I was fastened in my cerulean comforter with swollen eyes when I read this:
“‘If you could give one piece of advice to a large group of people, what would it be?’
‘When a wave comes, go deep.’
‘I think I’m going to need an explanation for that one.’
‘There are three things you can do when life sends a wave at you. You can run from it, but then it’s going to catch up and knock you down. You can also fall back on your ego and try to stand your ground, but then it’s still going to clobber you. Or you can use it as an opportunity to go deep and transform yourself to match the circumstances. And that’s how you get through the wave.'” ~ Humans of New York, 2013
It took my breath away. I was in the throes of the most difficult year of my life—disenfranchised, depressed, and downtrodden. It shook me to my core.
I was faced with circumstances that were life-altering and completely out of my control. I was staring them down alone. I was a diminutive human with my toes clenching the coarse sand, watching the tide conjure up a tsunami about to swallow me whole, and I could barely doggy paddle. I was a goner.
But the defiant hope in this woman’s words empowered me in a way I couldn’t prepare for. Go deep. She reminded me that we actually do possess the ability to choose our response in these situations where we feel powerless, futile, and fearful.
When 2020 began, we were all met with a wave, and I immediately sought strength from this sage advice I’d read seven years ago. This year, we found ourselves casually walking away from the line where the water kisses the sand when we looked up to see mouths agape and heard, oh my gods resounding from the rainbow spectrum of beach chairs. We didn’t even need to turn to see the water rising and catching up to our heels before we knew there was no chance to run.
It’s not a coincidence that the identifying word for a surge in the COVID-19 case numbers has been “wave.” This was completely out of our control. It was vast and unpredictable, and the damage was insurmountable. Our tiny human hands couldn’t grasp this invisible, insidious genetic mutation stripping us of our safety.
The fear has been crippling. Our chests tightened as we watched the wave form gradually, and then, in an instant, we were at its mercy. The longer we tried to deny that it could take us down, the more painful and aggressive our fall became. Our next move needed to be decided faster than logic or reason could allow, but a decision was made nonetheless.
With forces of nature as our foe, our choices narrowed, and we couldn’t get out or away. We could only go in. We needed to take inventory of what makes us, us—the good, the broken, the bad, and everything in between. We tapped into our skills and talents—whether it was baking, painting, writing, or learning to play a new instrument. Sometimes it invigorated us. Other times it felt like we were the quartet on the Titanic playing “Nearer My God to Thee.”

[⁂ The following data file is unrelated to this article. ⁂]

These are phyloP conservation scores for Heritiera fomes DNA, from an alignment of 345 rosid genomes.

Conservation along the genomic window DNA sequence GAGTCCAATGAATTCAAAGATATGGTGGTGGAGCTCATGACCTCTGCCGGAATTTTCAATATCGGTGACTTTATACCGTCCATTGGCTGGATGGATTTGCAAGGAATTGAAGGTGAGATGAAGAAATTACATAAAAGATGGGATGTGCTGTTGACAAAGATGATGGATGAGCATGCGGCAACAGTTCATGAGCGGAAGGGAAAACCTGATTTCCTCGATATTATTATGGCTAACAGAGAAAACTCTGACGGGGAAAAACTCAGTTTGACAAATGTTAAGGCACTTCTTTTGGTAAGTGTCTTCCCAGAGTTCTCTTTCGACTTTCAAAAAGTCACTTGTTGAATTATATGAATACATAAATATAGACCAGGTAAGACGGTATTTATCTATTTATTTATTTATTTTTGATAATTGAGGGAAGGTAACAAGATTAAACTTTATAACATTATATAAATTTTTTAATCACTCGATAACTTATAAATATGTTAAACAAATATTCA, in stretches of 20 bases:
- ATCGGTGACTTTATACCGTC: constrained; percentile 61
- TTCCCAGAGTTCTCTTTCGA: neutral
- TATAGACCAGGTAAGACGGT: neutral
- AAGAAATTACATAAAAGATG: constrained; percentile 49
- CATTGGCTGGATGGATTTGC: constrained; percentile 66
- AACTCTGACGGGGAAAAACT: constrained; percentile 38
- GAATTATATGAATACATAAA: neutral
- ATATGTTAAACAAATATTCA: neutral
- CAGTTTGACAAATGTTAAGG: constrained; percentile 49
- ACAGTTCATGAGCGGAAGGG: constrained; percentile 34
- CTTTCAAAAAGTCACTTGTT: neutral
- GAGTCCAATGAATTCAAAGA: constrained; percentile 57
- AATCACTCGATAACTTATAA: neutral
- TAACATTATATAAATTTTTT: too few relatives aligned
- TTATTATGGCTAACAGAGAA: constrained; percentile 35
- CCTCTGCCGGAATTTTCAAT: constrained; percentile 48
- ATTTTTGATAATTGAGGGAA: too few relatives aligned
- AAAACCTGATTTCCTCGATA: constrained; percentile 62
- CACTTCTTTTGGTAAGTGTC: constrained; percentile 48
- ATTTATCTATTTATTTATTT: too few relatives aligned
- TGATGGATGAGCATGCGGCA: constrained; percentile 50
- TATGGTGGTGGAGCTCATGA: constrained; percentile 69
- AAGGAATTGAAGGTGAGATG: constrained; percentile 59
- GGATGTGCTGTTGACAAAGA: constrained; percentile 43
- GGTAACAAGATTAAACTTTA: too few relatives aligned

When we dove in, we met a racial reckoning. If we hadn’t recognized it before, we were becoming acquainted now. It was intermixed with the sand on the ocean floor that we’ve stepped in and kicked aside and cried inconvenience when it clung to our bodies. If we railed against this reality, we were knocked down. Hard. (We deserved it.)
We dove into our fears: What haven’t we let go of? What are the constructs of safety that we’ve wrapped around us like an inner tube?
They weren’t going to keep us afloat now. Our need to please, for external validation, for recognition, for attachment, were all submerged this year. There was no opportunity to put on a facade to earn validation. We couldn’t fly to a resort and hide behind our OOO (out of office) email responses. We were here. We were listening. Escapism would be sure to clobber us.
We innovated. We were crafty. We found tools under the surface to macgyver our way through murky waters. Restaurants reinvented their spaces to keep their doors open, and their extended community families fed. Teachers discovered ways to impact the lives and learning styles of their beloved students from afar. Parents juggled work with distant learning and childcare. Healthcare heroes converted garbage bags into PPE (personal protective equipment) when the government’s supply ran dry. None of them relied on the wave subsiding, or running to safety, or standing idly by in denial.
None of this is to say we didn’t involuntarily gulp salty water or that we didn’t frantically scan the ocean floor for the legs of our companions to cling to. We were swirled and swallowed and saturated to the point of nearly drowning.
No one wants to be hit with a wave, especially when we’ve just found our footing. We won’t know its impact until we claw our way to the sand. Its bewildering presence calls us to release the idea of landing safely on the shore once it passes. We may come out battered and bruised and with shells lodged in our skin. But when we dive deep into ourselves, we discover the best of our essence. We shed the parts of us that weigh us down and emerge lighter.
Once we sift through the surface and let go of the need to rest on our laurels, we unearth the core of our being and our higher purpose. The power within will always conquer the powers that be. If we allow ourselves to transform, we’ll get through the wave.